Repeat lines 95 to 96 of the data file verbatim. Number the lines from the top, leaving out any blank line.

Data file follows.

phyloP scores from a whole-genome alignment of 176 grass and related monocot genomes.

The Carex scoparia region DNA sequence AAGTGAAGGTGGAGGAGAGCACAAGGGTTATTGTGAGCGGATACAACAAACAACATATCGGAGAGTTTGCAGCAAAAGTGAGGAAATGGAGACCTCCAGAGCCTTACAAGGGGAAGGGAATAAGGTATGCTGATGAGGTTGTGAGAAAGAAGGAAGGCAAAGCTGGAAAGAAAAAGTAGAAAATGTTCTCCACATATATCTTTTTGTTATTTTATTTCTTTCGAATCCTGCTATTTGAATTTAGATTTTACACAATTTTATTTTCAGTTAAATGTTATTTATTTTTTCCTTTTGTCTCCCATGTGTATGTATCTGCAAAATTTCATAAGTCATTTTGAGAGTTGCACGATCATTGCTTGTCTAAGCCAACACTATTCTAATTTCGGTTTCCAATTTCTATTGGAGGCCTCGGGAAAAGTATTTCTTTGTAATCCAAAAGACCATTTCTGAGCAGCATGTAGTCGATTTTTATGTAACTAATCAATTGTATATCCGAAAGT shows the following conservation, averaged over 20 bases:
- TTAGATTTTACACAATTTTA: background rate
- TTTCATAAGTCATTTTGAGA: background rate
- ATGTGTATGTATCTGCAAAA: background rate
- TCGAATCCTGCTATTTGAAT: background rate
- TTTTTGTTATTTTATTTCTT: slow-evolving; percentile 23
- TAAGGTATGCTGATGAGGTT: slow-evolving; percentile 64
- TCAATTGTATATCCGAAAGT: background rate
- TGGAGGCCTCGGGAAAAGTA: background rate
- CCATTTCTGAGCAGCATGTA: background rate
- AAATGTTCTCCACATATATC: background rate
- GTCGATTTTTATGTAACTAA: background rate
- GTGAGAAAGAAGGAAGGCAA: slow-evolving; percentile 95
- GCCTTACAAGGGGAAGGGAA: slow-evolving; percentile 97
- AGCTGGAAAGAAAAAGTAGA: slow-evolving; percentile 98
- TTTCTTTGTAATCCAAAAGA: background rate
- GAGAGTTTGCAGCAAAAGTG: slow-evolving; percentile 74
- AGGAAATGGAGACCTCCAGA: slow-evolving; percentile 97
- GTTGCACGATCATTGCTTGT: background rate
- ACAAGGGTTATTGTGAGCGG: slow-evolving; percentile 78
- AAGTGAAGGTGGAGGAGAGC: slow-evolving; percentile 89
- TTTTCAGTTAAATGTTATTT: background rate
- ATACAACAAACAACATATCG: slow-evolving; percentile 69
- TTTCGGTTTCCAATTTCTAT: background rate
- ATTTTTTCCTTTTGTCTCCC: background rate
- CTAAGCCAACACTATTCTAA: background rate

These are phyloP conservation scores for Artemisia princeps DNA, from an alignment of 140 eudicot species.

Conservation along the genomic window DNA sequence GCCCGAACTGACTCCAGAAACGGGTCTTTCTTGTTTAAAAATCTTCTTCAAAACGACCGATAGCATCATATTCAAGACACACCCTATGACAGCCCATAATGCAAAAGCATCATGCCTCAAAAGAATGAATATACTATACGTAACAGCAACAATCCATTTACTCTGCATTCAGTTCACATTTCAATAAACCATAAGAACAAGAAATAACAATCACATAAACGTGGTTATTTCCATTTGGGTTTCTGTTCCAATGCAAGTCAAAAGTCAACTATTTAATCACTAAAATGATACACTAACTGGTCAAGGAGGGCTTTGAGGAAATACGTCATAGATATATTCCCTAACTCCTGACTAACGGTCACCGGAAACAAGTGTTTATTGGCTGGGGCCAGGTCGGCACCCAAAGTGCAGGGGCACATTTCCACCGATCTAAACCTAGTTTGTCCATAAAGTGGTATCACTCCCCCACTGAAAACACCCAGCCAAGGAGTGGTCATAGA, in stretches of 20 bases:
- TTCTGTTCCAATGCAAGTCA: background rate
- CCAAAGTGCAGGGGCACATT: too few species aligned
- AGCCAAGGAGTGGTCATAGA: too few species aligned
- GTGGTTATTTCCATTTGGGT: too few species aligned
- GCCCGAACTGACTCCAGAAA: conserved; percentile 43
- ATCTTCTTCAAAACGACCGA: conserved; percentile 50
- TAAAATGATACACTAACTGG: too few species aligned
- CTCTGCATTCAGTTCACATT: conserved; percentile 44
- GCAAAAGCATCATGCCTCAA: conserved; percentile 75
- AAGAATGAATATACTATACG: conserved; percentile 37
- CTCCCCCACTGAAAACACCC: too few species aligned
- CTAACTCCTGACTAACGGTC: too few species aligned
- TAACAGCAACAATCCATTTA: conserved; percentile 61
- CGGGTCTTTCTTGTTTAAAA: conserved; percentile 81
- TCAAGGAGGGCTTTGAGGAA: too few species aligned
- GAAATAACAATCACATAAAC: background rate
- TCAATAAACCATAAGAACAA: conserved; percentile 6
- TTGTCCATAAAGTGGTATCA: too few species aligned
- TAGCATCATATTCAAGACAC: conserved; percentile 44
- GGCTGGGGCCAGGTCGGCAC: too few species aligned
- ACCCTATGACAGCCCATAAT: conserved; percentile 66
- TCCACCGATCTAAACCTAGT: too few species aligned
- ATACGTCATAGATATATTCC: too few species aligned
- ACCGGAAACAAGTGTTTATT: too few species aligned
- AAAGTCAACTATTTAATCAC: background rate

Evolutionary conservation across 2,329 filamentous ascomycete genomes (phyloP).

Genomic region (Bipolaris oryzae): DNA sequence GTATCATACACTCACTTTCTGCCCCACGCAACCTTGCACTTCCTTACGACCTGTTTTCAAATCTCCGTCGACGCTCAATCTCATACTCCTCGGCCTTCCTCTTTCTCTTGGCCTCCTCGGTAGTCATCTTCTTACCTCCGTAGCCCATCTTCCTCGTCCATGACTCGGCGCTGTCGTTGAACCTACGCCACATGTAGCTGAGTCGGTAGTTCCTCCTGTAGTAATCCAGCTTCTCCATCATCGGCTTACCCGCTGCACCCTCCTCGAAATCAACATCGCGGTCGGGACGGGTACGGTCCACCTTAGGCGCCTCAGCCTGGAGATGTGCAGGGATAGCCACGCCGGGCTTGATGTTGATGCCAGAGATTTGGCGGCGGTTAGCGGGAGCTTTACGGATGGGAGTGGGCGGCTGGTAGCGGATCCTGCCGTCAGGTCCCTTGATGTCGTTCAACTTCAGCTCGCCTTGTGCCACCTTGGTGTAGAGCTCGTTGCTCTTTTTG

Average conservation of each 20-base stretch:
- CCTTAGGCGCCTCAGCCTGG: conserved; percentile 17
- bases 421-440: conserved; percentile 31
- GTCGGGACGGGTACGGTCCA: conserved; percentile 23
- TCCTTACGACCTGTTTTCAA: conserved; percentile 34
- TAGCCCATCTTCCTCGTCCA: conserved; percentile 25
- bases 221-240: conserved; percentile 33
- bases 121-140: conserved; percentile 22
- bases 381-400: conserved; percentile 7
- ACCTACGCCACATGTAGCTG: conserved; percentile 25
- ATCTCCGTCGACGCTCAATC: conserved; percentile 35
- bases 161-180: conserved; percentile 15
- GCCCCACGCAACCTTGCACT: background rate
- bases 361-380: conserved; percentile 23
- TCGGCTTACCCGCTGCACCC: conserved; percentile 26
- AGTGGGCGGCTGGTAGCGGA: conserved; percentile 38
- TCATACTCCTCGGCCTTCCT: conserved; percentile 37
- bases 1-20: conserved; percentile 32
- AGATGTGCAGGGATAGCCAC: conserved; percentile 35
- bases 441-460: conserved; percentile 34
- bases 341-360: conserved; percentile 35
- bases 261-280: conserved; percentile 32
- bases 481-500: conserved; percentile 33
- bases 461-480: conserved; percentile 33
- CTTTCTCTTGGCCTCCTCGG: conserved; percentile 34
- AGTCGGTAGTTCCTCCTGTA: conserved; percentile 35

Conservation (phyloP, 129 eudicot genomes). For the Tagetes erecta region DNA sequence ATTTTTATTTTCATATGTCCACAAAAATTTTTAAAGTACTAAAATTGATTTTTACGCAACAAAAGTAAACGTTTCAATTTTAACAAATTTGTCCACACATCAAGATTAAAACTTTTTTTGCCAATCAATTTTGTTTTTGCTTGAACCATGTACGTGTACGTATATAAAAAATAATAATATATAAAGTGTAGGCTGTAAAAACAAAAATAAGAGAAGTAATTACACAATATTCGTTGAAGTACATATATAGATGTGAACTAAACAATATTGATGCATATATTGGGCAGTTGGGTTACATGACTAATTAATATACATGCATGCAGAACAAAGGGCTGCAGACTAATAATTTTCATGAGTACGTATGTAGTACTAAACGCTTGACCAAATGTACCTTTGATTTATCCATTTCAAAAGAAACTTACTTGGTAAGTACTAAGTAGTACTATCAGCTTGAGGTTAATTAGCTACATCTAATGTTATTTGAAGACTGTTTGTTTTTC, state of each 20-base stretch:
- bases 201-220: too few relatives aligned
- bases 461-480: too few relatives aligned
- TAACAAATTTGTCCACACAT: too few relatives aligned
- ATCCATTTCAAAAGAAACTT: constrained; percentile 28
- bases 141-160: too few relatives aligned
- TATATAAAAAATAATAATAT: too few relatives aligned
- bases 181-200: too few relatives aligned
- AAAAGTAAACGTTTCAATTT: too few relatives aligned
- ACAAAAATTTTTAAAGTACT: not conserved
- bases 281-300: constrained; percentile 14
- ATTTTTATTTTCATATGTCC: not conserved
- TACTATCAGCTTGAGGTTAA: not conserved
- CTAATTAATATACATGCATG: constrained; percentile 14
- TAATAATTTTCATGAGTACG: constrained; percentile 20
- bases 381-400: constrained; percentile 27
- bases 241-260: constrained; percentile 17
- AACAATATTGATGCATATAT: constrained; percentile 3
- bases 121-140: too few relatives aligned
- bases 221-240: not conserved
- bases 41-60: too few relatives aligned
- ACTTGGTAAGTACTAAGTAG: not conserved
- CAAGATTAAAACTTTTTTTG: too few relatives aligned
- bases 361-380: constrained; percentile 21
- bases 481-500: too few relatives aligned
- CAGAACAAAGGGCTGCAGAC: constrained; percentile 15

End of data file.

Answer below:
- TACTATCAGCTTGAGGTTAA: not conserved
- CTAATTAATATACATGCATG: constrained; percentile 14